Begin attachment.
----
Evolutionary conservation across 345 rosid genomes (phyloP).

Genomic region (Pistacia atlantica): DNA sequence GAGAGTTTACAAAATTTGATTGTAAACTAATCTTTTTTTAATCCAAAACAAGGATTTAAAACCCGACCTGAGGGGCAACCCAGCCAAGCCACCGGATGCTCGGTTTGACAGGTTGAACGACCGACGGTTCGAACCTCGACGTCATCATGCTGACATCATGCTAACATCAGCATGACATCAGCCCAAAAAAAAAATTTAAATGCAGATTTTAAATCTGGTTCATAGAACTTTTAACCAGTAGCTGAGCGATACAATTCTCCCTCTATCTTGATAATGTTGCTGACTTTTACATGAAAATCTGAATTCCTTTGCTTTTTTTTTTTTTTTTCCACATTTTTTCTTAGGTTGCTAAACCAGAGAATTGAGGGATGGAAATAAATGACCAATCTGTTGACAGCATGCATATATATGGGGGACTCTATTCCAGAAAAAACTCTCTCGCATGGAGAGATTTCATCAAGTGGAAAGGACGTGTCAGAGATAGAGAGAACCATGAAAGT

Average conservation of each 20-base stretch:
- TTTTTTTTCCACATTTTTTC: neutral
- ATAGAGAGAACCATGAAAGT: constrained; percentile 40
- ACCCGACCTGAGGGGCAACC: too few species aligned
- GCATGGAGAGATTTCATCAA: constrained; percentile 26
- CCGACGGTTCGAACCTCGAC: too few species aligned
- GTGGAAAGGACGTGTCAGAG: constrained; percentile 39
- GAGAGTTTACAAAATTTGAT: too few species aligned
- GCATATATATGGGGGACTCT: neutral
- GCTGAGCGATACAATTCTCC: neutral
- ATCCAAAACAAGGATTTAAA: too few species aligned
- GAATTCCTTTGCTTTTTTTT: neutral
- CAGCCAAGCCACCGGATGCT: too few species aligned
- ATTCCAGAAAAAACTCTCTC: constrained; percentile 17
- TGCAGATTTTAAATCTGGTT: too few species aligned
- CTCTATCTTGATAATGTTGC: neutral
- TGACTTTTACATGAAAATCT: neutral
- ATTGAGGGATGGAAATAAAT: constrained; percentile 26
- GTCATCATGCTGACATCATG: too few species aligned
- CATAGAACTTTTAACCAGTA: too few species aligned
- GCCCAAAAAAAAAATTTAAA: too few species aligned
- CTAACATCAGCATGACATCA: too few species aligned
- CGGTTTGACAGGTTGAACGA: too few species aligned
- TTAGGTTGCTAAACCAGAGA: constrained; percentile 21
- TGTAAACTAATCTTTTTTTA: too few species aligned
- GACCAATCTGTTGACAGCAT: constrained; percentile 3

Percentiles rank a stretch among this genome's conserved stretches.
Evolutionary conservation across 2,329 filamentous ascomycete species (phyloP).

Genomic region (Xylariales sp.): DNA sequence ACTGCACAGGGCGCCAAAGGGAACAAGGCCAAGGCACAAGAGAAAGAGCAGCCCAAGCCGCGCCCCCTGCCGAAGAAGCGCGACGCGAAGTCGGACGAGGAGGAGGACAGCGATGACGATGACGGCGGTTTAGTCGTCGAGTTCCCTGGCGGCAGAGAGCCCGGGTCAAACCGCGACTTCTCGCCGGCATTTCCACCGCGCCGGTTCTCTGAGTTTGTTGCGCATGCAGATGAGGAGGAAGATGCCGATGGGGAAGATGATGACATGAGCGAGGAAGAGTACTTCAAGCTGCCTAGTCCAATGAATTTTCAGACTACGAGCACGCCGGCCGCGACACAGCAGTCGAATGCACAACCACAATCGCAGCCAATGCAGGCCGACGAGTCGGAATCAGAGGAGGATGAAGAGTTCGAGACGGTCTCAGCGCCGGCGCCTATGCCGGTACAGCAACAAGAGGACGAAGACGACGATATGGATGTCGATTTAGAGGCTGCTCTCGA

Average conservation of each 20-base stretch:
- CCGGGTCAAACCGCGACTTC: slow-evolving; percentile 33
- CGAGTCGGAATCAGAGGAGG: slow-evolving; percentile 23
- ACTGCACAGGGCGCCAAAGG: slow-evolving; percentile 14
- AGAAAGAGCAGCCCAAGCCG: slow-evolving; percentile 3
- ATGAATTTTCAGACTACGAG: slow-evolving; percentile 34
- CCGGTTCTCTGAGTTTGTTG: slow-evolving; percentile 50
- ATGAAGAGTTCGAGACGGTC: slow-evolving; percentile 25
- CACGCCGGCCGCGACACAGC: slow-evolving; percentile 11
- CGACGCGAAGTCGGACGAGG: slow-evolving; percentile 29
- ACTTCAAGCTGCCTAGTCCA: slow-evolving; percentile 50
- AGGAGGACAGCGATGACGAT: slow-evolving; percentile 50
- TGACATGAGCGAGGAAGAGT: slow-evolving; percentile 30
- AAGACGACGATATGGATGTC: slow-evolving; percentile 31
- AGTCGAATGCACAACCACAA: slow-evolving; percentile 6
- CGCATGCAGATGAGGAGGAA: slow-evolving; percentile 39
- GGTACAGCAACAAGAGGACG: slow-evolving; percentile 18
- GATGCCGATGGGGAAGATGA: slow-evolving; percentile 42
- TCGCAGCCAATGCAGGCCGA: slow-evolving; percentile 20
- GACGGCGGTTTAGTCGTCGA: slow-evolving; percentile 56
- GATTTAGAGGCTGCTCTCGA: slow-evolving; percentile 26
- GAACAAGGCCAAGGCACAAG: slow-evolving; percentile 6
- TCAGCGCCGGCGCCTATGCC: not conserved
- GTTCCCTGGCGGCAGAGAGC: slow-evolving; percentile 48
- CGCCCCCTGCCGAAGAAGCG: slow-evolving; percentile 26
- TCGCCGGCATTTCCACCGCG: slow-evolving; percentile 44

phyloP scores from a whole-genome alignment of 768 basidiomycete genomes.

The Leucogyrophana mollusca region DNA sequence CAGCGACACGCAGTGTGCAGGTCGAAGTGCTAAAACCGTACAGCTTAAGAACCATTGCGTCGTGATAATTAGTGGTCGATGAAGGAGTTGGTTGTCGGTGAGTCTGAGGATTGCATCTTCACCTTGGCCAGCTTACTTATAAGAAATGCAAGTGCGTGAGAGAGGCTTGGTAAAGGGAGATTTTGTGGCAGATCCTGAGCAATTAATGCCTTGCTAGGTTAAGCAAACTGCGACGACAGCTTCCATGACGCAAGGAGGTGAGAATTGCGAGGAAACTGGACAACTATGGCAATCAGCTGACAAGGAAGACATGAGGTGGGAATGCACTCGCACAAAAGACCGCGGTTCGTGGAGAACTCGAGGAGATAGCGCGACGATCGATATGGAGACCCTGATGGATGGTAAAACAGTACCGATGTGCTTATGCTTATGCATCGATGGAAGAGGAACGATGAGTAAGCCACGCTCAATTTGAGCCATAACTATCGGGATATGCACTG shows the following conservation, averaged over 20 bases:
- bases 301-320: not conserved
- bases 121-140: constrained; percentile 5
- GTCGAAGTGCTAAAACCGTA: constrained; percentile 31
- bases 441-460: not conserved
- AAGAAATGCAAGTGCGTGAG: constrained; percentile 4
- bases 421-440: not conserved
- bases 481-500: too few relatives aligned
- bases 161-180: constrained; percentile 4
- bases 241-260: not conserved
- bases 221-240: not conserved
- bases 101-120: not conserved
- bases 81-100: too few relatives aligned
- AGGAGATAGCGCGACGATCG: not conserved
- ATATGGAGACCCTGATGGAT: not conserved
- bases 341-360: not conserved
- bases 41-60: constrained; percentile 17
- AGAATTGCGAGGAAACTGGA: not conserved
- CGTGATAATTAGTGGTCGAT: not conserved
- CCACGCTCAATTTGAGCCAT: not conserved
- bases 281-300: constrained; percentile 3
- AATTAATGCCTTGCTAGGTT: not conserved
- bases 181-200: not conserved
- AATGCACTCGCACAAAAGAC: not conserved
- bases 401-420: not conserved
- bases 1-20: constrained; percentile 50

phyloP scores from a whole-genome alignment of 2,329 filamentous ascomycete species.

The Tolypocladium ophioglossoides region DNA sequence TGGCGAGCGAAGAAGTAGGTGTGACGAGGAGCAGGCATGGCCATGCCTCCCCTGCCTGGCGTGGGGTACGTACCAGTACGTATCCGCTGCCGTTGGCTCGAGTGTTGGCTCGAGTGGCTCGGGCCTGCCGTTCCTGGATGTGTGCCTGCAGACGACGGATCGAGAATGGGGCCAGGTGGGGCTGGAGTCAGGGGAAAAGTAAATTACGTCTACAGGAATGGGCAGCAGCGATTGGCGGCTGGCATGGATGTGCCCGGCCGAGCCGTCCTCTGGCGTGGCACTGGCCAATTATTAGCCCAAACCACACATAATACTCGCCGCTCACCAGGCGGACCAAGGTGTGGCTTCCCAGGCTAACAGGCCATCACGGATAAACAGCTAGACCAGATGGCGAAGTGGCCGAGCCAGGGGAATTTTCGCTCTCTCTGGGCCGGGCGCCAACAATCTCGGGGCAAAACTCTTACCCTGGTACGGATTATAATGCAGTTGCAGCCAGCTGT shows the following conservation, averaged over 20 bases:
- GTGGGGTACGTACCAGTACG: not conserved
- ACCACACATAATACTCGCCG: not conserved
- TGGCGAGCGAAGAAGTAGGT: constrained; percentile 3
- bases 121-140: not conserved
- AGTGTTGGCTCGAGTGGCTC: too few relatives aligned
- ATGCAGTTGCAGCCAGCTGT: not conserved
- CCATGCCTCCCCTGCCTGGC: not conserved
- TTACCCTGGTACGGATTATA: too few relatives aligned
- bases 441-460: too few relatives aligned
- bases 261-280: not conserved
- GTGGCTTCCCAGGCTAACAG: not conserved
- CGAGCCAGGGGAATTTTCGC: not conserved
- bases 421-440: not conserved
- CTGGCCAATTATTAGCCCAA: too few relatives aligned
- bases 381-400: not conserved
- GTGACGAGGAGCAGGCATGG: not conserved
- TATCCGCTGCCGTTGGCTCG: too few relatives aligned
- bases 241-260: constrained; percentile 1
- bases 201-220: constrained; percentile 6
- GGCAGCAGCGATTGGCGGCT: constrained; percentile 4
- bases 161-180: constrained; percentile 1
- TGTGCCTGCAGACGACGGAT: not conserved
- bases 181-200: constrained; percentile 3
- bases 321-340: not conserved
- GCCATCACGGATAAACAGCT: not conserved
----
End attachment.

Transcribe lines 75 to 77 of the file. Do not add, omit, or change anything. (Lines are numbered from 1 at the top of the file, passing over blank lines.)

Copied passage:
- bases 41-60: constrained; percentile 17
- AGAATTGCGAGGAAACTGGA: not conserved
- CGTGATAATTAGTGGTCGAT: not conserved